Trashing the stock market is one of the worst policies a government can follow, so of course the Dems did it. Trashing the stock market reduces tax revenues, interferes with retirement planning and college tuition, cuts down the revenue stream to endowed charities...you get the drift.
My Member of Congress could be more stalwart but he's voting as I wish. My Senators are problems -- one of them is Baucus himself, now revealed as the flaming liberal he disguised for 30+ years. But we have to wait to 2012 to have a crack at either of them.
Look between these parentheses. See it?
The world's smallest violin.
To serenade the poor-me whining of those who "borrowed money to purchase a house whose value was determined by credible third parties, and got creamed."
These stupid/greedy people bought wildly overpriced homes - financed by loans they could barely service in the best of times. Loans they often should/would never have received were it not for statist interference.
Many of these same greedy know-nothings will be first in line to stick their hands out, whining about "fairness" as they take other people's money.
Why should they stint themselves?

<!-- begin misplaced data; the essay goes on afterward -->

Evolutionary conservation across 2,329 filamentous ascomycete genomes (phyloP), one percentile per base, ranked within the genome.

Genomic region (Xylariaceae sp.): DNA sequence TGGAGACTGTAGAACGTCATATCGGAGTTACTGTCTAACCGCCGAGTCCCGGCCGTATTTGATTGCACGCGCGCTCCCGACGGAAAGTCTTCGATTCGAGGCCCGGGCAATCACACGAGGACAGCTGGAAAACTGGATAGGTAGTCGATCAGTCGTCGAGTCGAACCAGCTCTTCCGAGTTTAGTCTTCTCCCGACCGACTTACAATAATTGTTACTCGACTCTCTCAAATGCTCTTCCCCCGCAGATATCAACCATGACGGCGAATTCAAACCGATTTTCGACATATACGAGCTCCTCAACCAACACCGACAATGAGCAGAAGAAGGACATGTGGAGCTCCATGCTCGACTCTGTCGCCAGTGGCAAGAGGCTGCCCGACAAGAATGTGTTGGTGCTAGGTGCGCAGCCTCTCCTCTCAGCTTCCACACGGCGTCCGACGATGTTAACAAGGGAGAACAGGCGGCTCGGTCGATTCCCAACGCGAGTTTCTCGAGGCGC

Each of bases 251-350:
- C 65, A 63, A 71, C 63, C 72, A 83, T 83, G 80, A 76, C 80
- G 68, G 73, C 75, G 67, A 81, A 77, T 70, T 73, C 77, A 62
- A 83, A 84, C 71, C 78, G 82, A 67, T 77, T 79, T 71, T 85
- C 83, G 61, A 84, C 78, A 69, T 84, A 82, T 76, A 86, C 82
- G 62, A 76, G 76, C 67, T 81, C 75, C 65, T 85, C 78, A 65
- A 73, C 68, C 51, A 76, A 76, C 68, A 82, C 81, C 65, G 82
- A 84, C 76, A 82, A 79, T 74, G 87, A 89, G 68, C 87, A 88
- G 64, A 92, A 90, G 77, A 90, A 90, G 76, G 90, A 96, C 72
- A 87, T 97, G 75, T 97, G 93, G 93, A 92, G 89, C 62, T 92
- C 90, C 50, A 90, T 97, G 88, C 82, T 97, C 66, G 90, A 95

I have heard anecdotes but I have not seen valid numbers that a significant amount of the mortgage problem was the use of equity to buy other stuff -- the second mortgage that bought the car or boat or refinanced the credit cards. I did the re-fi to clear my credit cards up, one time, but alas we didn't keep them cleared up. An illusion of wealth may have led to a boom in other purchasing that collapsed onto the homes.
What precisely obligates productive citizens to work extraordinary hours and take financial risks, simply to hand the bulk of the profits over to the government? We may have planned to expand our markets and add employees, but if, in return for the risk, we are punished with higher taxes and regulations governing the new benefits that we are required to provide, why bother? Business growth and work are not ends in themselves and when the benefit derived from them is confiscated, we can find plenty of other uses for our time and money. We are not servants of politicians or the government.